Are there Bluetooth security features that may (or may not be
enabled)? How can I audit for the presence (or lack of) these
Prior to Bluetooth V2.1, when implementing the protocol itself, the developer has the options to use Security Mode #1, which means no security at all. Devices are allowed to communicate without the need of pairing, and encryption isn't used.
Bluetooth V2.1 and newer require encryption.
As a user, there are a few things you can do to make your Bluetooth usage more secure. (See below)
Assuming encryption is a security feature that can be enabled, is it
required or is it optional?
As in the previous question, it's implementation-dependeant. Usually encryption is used by default in PC-PC, smartphone-smartphone, and PC-smartphone communication. As of Bluetooth V2.1, encryption is enabled by default.
What can an attacker do once a malicious device is paired with mine?
Basically, anything that your device supports. To demonstrate this, just use an application called Super Bluetooth Hack, you'll see very scary things including:
- Ringing: playing sounds of incoming call, alarm clock.
- Calls: dialing number, ending a call.
- Keys, Pressed keys: pressing and watching pressed keys
- Reading SMS
- Silent mode: turning on or off
- Phone functionality: turning off the network / phone
- Clock: change date and time
- Change network operator
- Java: start, delete java applications
- Memory status
So what's wrong with Bluetooth?
Complete trust in the paired device: A paired device has access to virtually all of the profiles supported by the other device. This includes OBEX and FTP (File Transfer Profile).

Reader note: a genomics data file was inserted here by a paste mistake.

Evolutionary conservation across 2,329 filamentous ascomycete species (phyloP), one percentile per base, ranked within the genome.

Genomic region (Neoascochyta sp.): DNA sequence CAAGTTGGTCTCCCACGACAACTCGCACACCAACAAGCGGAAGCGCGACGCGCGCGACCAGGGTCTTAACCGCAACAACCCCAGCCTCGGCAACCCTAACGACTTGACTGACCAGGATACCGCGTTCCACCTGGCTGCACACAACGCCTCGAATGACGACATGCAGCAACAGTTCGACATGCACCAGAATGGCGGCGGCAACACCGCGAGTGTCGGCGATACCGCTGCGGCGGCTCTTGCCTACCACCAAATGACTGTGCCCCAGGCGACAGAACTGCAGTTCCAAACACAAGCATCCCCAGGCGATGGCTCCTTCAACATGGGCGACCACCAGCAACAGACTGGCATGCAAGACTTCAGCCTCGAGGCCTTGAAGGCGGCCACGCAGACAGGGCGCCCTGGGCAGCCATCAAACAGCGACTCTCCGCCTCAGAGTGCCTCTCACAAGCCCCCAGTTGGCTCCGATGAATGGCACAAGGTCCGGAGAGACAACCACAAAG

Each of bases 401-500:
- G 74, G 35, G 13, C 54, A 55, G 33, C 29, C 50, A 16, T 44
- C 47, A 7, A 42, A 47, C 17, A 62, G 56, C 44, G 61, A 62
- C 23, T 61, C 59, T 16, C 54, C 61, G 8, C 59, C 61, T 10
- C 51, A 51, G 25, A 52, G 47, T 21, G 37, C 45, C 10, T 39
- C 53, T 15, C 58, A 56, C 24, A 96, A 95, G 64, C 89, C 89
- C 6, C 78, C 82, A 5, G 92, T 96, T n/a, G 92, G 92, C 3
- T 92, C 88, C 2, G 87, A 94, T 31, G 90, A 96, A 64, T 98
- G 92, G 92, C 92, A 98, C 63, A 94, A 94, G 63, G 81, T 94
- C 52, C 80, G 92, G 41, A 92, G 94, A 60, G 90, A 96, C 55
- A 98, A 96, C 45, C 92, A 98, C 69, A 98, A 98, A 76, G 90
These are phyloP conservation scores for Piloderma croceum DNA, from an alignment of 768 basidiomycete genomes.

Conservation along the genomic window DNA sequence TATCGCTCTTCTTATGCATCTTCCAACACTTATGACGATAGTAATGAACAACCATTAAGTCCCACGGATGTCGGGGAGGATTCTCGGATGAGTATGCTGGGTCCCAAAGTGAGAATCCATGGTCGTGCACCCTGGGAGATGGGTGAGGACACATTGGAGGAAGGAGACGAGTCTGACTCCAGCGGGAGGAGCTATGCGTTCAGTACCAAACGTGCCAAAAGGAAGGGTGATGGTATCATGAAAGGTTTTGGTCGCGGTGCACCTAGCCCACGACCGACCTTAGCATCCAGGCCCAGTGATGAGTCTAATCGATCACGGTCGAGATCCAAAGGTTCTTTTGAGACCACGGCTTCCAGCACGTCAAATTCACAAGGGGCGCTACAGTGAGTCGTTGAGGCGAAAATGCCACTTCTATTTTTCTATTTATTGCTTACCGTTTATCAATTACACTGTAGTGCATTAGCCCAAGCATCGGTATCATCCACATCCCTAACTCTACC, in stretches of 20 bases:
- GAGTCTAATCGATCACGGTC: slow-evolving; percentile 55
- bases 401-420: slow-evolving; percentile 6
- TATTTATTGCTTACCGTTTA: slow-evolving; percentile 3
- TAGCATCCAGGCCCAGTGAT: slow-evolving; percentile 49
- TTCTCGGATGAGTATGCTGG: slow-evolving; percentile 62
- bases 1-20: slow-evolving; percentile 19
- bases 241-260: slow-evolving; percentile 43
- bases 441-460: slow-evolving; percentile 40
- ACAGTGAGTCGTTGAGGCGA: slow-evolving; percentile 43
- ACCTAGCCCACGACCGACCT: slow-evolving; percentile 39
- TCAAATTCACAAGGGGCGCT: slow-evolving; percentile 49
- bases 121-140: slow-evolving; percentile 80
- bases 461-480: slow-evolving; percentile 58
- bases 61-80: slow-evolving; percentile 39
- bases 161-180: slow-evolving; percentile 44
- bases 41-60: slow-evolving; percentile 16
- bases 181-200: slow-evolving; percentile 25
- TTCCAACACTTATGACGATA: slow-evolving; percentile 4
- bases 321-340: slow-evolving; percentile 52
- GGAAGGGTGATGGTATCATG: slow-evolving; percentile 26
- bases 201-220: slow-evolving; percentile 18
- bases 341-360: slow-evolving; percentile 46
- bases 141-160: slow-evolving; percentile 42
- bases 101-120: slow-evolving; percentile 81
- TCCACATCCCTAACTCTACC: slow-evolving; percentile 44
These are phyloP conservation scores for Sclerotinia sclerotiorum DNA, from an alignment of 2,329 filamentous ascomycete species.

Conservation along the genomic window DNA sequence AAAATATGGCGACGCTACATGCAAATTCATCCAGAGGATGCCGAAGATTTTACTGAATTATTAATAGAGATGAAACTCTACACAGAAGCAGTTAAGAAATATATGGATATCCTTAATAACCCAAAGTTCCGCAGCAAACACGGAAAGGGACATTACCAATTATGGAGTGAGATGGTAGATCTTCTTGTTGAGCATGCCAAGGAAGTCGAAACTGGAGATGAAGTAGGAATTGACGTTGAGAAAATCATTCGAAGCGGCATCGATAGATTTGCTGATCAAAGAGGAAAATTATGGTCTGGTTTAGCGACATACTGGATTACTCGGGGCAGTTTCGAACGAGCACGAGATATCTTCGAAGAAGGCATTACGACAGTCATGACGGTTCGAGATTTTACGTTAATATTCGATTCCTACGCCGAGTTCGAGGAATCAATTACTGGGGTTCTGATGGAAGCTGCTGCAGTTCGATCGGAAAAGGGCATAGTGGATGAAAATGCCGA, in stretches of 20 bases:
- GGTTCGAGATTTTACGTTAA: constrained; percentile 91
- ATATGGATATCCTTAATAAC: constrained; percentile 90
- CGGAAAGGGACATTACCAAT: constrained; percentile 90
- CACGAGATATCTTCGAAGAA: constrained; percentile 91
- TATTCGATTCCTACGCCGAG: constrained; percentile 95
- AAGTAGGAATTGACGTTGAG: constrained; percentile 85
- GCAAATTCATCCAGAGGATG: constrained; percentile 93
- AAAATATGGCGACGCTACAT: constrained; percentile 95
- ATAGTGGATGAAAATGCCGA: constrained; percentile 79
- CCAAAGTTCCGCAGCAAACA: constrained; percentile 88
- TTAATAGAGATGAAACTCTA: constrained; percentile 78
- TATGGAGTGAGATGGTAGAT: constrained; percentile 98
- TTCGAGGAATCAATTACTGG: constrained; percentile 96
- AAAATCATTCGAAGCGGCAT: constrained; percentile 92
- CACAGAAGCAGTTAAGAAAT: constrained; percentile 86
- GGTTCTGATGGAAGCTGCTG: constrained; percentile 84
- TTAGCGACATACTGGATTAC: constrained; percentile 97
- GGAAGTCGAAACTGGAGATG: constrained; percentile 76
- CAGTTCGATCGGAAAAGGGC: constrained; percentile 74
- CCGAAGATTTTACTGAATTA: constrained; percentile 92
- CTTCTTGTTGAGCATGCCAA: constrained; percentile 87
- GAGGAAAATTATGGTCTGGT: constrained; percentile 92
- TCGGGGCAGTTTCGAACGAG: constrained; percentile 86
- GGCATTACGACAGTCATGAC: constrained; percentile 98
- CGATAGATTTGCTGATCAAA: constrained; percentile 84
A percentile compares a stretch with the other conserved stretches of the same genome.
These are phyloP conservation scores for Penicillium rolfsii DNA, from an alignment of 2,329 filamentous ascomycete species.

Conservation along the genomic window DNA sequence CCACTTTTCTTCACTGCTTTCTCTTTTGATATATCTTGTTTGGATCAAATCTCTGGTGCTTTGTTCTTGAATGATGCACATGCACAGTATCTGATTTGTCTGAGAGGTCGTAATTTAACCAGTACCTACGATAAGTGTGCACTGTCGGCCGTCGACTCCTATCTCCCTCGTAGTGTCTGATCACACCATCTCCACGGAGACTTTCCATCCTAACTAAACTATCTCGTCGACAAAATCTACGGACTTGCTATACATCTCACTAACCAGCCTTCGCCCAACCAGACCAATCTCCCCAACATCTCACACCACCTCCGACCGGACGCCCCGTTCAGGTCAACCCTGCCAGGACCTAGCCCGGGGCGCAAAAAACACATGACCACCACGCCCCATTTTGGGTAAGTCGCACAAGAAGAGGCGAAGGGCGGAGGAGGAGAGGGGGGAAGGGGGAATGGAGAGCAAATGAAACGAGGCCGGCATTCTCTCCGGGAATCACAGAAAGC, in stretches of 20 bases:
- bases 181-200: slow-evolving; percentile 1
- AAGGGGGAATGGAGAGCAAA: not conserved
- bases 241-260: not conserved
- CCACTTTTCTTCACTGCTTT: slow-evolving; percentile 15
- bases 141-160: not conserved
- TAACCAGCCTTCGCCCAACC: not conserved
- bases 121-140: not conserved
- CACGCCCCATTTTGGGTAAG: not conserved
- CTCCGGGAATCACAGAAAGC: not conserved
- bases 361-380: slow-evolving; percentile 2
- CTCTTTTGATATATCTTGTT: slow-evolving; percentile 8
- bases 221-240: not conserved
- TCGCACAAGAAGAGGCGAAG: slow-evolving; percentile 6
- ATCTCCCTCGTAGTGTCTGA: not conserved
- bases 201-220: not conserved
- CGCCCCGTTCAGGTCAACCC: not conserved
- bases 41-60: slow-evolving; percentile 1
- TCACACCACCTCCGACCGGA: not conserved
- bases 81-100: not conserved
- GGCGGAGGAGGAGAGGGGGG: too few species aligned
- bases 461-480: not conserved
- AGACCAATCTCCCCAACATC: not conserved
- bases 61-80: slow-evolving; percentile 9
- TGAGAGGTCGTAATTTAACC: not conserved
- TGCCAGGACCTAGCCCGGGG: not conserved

Profiles have too much freedom: Profiles are allowed to choose whatever security mode they want. You're even able to implement your own version of OBEX without Bluetooth requiring you to use encryption or authentication at all. (Prior to Bluetooth V2.1)
Weaknesses in E0: Since 1999, E0 vulnerabilities started to show. It was proven that it's possible to crack E0 with 264 rather than the 2128 previously believed. Year after year, researchers have discovered more vulnerabilities, leading to the 2005 attack by Lu, Meier and Vaudenay. The attack demonstrated the possibility to recover the key with 238 operations.
Pairing is loosely defined: Devices are allowed to implement their own pairing methods, including a 4-digit PIN which can be cracked in no time.
Finally, for good practice guidelines:
I'll list some of the important NSA Bluetooth Security Recommendations (I've modified some of them and added some of my own):
- Enable Bluetooth functionality only when necessary.
- Enable Bluetooth discovery only when necessary.
- Keep paired devices close together and monitor what's happening on the devices.
- Pair devices using a secure long passkey.
- Never enter passkeys or PINs when unexpectedly prompted to do so.
- Regularly update and patch Bluetooth-enabled devices.
- Remove paired devices immediately after use.
Update: An hour ago I was diving in the Bluetooth V4.0 specs, and, to my surprise, it appears they're still using E0 for encryption, and there were no good changes to the pairing mechanism. What's even worse is that they're pushing forward the number-comparison pairing mechanism, in which the users are shown a six-digit number on the two devices and asked to verify if they're the same. Which, in my opinion, opens huge doors for social engineering attacks.
For pairing scenarios that require user interaction, eavesdropper protection makes a simple six-digit passkey stronger than a 16-digit alphanumeric character random PIN code.
Update 2: It seems like this "Just Works" 6-digit PIN is indeed problematic. Mike Ryan has demonstrated an attack on BLE and released the code as his tool "crackle" to brute-force the temporary key and decrypt the traffic.